The end of Evert’s love match
The qualities that made Chris Evert a tennis champ didn’t translate to healthy love matches.
Chris Evert admits she made a mess out of her personal life, said Liz Clarke in The Washington Post. On the tennis court, Evert rarely made a wrong move after bursting onto the scene at age 16, going on to win 18 Grand Slam singles championships. But the qualities that made her a tennis champ—the competitiveness and self-absorption—didn’t translate to healthy love matches. “Relationships are give-and-take, and when you’re a tennis player, you’re certainly not giving,” says Evert, 57. “It has to be about you.”
Her first marriage, to tennis player John Lloyd, lasted five years; when they split, she found happiness with former Olympic skier Andy Mill, with whom she had three sons. But during their 18-year marriage, Evert says, they “drifted apart,’’ and she let herself fall for his friend and business partner, golfer Greg Norman. Evert wed Norman in 2008, but their marriage was doomed from the start. “Once I got married to Greg, the reality hit me—the guilt and the sadness I had caused my family.” They divorced 15 months later.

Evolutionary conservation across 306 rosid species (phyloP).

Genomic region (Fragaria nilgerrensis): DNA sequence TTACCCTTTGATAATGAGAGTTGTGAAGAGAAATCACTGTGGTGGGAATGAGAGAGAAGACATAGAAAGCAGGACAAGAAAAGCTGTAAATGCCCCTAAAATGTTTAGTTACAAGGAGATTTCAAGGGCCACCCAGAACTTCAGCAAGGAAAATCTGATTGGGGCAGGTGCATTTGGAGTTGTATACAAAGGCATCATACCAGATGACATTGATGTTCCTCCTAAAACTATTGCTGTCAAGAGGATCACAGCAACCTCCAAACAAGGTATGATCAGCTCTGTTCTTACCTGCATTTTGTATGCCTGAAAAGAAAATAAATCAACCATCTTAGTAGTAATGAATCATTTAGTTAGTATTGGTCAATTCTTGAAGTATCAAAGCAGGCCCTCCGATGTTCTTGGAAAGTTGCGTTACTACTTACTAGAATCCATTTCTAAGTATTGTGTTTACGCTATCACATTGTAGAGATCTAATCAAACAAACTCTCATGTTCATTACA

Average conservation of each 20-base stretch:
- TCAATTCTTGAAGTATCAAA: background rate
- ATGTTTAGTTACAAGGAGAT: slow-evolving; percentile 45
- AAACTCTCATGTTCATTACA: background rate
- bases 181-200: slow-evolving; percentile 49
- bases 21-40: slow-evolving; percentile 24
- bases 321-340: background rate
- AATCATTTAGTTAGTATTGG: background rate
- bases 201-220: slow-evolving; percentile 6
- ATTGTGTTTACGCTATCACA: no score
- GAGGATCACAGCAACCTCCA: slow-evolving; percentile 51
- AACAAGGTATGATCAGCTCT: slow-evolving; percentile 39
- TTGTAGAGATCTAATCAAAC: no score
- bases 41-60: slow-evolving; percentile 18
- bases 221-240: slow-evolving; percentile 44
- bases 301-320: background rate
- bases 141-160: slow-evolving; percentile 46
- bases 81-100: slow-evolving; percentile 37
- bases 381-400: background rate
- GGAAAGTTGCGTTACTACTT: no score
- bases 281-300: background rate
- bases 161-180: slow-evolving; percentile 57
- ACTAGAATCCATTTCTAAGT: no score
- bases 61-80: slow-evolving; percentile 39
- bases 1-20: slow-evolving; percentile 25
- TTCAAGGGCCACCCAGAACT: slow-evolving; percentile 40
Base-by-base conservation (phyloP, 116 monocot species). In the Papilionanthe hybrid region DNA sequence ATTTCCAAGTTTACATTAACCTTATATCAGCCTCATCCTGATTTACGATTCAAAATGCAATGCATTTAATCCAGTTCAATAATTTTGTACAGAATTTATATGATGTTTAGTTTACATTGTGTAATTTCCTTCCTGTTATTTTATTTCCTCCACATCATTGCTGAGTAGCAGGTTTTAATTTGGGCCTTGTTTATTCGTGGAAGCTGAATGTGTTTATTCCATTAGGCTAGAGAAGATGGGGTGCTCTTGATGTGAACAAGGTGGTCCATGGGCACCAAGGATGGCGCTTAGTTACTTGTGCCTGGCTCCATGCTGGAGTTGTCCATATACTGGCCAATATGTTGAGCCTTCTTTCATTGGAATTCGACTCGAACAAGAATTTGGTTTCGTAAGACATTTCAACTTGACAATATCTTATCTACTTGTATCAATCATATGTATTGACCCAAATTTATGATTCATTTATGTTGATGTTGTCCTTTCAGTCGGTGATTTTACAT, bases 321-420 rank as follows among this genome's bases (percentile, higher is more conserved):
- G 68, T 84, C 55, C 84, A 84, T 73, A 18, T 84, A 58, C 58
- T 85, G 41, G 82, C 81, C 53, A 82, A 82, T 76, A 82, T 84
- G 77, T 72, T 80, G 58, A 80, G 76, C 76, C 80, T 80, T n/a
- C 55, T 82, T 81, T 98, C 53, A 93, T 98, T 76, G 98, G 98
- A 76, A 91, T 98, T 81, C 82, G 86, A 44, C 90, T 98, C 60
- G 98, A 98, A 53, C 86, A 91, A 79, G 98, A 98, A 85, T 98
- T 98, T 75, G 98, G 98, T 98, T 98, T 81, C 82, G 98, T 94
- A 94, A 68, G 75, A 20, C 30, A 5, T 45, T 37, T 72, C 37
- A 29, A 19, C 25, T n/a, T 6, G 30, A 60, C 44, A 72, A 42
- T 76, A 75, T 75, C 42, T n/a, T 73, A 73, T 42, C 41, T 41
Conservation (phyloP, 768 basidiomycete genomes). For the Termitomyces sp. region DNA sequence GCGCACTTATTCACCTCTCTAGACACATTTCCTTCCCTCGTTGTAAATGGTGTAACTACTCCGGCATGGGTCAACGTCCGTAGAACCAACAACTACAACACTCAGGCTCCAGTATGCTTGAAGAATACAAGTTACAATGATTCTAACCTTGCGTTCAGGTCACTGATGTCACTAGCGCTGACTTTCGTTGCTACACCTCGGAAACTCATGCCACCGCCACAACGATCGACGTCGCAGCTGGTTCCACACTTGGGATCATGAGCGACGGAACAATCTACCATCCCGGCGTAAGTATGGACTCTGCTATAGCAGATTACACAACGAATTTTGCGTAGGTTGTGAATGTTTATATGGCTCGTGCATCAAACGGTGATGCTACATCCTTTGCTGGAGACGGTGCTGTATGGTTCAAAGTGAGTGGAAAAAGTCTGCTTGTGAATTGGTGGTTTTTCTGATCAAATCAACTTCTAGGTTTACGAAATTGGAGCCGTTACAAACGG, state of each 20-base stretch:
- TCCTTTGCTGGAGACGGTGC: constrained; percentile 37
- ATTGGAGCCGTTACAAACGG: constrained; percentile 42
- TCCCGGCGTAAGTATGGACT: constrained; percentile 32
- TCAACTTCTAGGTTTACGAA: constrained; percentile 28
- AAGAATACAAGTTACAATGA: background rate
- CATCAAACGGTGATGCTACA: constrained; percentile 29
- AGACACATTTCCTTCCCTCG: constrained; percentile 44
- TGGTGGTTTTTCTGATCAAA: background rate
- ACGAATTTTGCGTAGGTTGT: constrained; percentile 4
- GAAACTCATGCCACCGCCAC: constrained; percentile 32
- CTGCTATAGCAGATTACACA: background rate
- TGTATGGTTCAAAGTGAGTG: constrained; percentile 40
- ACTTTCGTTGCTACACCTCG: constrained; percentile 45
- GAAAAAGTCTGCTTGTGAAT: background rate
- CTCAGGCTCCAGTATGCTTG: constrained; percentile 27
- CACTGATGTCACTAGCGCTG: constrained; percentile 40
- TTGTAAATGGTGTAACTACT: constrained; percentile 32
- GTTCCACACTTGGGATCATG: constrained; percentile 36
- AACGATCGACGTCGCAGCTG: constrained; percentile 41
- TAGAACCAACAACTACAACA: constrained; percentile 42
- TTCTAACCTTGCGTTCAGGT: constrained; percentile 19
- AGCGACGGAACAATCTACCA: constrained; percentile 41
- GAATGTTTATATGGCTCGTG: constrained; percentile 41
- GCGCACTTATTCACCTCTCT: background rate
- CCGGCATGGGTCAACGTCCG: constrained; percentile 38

Evert still feels regret over the pain she caused, but says she’s learned a lot of life lessons. “When you’re famous at 16, the rules change for you. You miss out on a lot of growing up and a lot of reality checks,” she says. “I’m a late bloomer.”